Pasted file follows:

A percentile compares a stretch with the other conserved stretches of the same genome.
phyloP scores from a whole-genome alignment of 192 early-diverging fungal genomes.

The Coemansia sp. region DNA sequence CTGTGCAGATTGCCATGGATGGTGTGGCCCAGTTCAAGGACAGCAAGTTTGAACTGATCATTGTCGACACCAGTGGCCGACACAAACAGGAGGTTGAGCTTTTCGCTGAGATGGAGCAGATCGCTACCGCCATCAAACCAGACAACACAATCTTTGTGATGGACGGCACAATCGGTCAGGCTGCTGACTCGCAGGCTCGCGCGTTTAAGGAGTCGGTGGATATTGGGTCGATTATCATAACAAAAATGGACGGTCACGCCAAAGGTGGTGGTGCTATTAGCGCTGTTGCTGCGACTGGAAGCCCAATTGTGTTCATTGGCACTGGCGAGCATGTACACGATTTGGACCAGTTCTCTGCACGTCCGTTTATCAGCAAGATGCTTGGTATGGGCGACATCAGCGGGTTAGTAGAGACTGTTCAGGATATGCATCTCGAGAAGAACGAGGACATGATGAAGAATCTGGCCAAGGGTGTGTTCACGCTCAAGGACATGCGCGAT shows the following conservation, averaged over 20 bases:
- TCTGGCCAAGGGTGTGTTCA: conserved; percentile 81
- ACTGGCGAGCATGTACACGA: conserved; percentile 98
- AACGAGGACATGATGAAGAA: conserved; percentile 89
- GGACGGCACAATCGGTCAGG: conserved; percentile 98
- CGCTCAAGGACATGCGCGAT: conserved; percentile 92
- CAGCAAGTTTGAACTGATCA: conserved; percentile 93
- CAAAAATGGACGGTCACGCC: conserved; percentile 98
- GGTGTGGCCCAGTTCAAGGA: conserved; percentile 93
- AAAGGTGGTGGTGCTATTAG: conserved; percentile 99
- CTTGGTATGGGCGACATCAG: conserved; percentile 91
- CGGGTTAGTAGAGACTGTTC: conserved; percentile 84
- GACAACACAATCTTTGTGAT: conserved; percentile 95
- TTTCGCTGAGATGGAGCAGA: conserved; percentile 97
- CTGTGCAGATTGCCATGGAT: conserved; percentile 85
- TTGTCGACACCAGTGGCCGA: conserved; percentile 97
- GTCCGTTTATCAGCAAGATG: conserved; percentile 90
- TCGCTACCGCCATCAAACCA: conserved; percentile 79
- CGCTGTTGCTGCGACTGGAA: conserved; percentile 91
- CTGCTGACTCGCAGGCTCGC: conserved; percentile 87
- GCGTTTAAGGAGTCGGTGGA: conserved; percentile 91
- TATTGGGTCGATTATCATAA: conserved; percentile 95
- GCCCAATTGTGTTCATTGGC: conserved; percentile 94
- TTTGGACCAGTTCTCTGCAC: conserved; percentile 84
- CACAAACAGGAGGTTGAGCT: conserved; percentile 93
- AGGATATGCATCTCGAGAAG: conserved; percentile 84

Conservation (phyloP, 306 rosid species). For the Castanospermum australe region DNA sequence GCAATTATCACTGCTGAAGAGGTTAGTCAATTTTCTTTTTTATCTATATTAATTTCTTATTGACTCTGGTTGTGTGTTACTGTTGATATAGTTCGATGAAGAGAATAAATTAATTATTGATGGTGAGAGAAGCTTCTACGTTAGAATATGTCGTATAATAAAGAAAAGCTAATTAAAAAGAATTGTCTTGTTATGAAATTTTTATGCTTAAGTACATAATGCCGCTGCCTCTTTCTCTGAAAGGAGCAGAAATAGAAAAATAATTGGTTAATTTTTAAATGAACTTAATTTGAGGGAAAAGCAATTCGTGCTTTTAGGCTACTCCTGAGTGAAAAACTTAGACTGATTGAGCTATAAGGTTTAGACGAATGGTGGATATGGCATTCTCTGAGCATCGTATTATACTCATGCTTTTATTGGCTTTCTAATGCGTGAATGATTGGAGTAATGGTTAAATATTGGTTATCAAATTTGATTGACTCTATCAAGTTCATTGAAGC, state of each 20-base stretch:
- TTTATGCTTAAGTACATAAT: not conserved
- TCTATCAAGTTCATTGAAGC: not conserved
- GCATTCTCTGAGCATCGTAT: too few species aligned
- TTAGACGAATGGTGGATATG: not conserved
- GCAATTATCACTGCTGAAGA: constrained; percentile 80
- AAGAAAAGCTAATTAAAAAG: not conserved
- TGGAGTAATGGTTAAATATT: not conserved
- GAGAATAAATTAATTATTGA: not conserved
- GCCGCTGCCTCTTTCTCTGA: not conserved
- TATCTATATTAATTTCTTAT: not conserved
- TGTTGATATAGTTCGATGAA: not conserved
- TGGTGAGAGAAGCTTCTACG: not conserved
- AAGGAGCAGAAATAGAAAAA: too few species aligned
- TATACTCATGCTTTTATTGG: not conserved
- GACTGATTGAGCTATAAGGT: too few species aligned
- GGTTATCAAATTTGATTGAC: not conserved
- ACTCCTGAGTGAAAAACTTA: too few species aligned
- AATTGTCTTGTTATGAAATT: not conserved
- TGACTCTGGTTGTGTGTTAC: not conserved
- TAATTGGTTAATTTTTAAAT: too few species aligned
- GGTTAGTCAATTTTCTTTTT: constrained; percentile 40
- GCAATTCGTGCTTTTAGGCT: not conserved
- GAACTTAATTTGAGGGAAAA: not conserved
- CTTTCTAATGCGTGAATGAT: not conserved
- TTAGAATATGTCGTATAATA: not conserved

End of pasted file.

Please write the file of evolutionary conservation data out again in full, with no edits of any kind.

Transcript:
A percentile compares a stretch with the other conserved stretches of the same genome.
phyloP scores from a whole-genome alignment of 192 early-diverging fungal genomes.

The Coemansia sp. region DNA sequence CTGTGCAGATTGCCATGGATGGTGTGGCCCAGTTCAAGGACAGCAAGTTTGAACTGATCATTGTCGACACCAGTGGCCGACACAAACAGGAGGTTGAGCTTTTCGCTGAGATGGAGCAGATCGCTACCGCCATCAAACCAGACAACACAATCTTTGTGATGGACGGCACAATCGGTCAGGCTGCTGACTCGCAGGCTCGCGCGTTTAAGGAGTCGGTGGATATTGGGTCGATTATCATAACAAAAATGGACGGTCACGCCAAAGGTGGTGGTGCTATTAGCGCTGTTGCTGCGACTGGAAGCCCAATTGTGTTCATTGGCACTGGCGAGCATGTACACGATTTGGACCAGTTCTCTGCACGTCCGTTTATCAGCAAGATGCTTGGTATGGGCGACATCAGCGGGTTAGTAGAGACTGTTCAGGATATGCATCTCGAGAAGAACGAGGACATGATGAAGAATCTGGCCAAGGGTGTGTTCACGCTCAAGGACATGCGCGAT shows the following conservation, averaged over 20 bases:
- TCTGGCCAAGGGTGTGTTCA: conserved; percentile 81
- ACTGGCGAGCATGTACACGA: conserved; percentile 98
- AACGAGGACATGATGAAGAA: conserved; percentile 89
- GGACGGCACAATCGGTCAGG: conserved; percentile 98
- CGCTCAAGGACATGCGCGAT: conserved; percentile 92
- CAGCAAGTTTGAACTGATCA: conserved; percentile 93
- CAAAAATGGACGGTCACGCC: conserved; percentile 98
- GGTGTGGCCCAGTTCAAGGA: conserved; percentile 93
- AAAGGTGGTGGTGCTATTAG: conserved; percentile 99
- CTTGGTATGGGCGACATCAG: conserved; percentile 91
- CGGGTTAGTAGAGACTGTTC: conserved; percentile 84
- GACAACACAATCTTTGTGAT: conserved; percentile 95
- TTTCGCTGAGATGGAGCAGA: conserved; percentile 97
- CTGTGCAGATTGCCATGGAT: conserved; percentile 85
- TTGTCGACACCAGTGGCCGA: conserved; percentile 97
- GTCCGTTTATCAGCAAGATG: conserved; percentile 90
- TCGCTACCGCCATCAAACCA: conserved; percentile 79
- CGCTGTTGCTGCGACTGGAA: conserved; percentile 91
- CTGCTGACTCGCAGGCTCGC: conserved; percentile 87
- GCGTTTAAGGAGTCGGTGGA: conserved; percentile 91
- TATTGGGTCGATTATCATAA: conserved; percentile 95
- GCCCAATTGTGTTCATTGGC: conserved; percentile 94
- TTTGGACCAGTTCTCTGCAC: conserved; percentile 84
- CACAAACAGGAGGTTGAGCT: conserved; percentile 93
- AGGATATGCATCTCGAGAAG: conserved; percentile 84

Conservation (phyloP, 306 rosid species). For the Castanospermum australe region DNA sequence GCAATTATCACTGCTGAAGAGGTTAGTCAATTTTCTTTTTTATCTATATTAATTTCTTATTGACTCTGGTTGTGTGTTACTGTTGATATAGTTCGATGAAGAGAATAAATTAATTATTGATGGTGAGAGAAGCTTCTACGTTAGAATATGTCGTATAATAAAGAAAAGCTAATTAAAAAGAATTGTCTTGTTATGAAATTTTTATGCTTAAGTACATAATGCCGCTGCCTCTTTCTCTGAAAGGAGCAGAAATAGAAAAATAATTGGTTAATTTTTAAATGAACTTAATTTGAGGGAAAAGCAATTCGTGCTTTTAGGCTACTCCTGAGTGAAAAACTTAGACTGATTGAGCTATAAGGTTTAGACGAATGGTGGATATGGCATTCTCTGAGCATCGTATTATACTCATGCTTTTATTGGCTTTCTAATGCGTGAATGATTGGAGTAATGGTTAAATATTGGTTATCAAATTTGATTGACTCTATCAAGTTCATTGAAGC, state of each 20-base stretch:
- TTTATGCTTAAGTACATAAT: not conserved
- TCTATCAAGTTCATTGAAGC: not conserved
- GCATTCTCTGAGCATCGTAT: too few species aligned
- TTAGACGAATGGTGGATATG: not conserved
- GCAATTATCACTGCTGAAGA: constrained; percentile 80
- AAGAAAAGCTAATTAAAAAG: not conserved
- TGGAGTAATGGTTAAATATT: not conserved
- GAGAATAAATTAATTATTGA: not conserved
- GCCGCTGCCTCTTTCTCTGA: not conserved
- TATCTATATTAATTTCTTAT: not conserved
- TGTTGATATAGTTCGATGAA: not conserved
- TGGTGAGAGAAGCTTCTACG: not conserved
- AAGGAGCAGAAATAGAAAAA: too few species aligned
- TATACTCATGCTTTTATTGG: not conserved
- GACTGATTGAGCTATAAGGT: too few species aligned
- GGTTATCAAATTTGATTGAC: not conserved
- ACTCCTGAGTGAAAAACTTA: too few species aligned
- AATTGTCTTGTTATGAAATT: not conserved
- TGACTCTGGTTGTGTGTTAC: not conserved
- TAATTGGTTAATTTTTAAAT: too few species aligned
- GGTTAGTCAATTTTCTTTTT: constrained; percentile 40
- GCAATTCGTGCTTTTAGGCT: not conserved
- GAACTTAATTTGAGGGAAAA: not conserved
- CTTTCTAATGCGTGAATGAT: not conserved
- TTAGAATATGTCGTATAATA: not conserved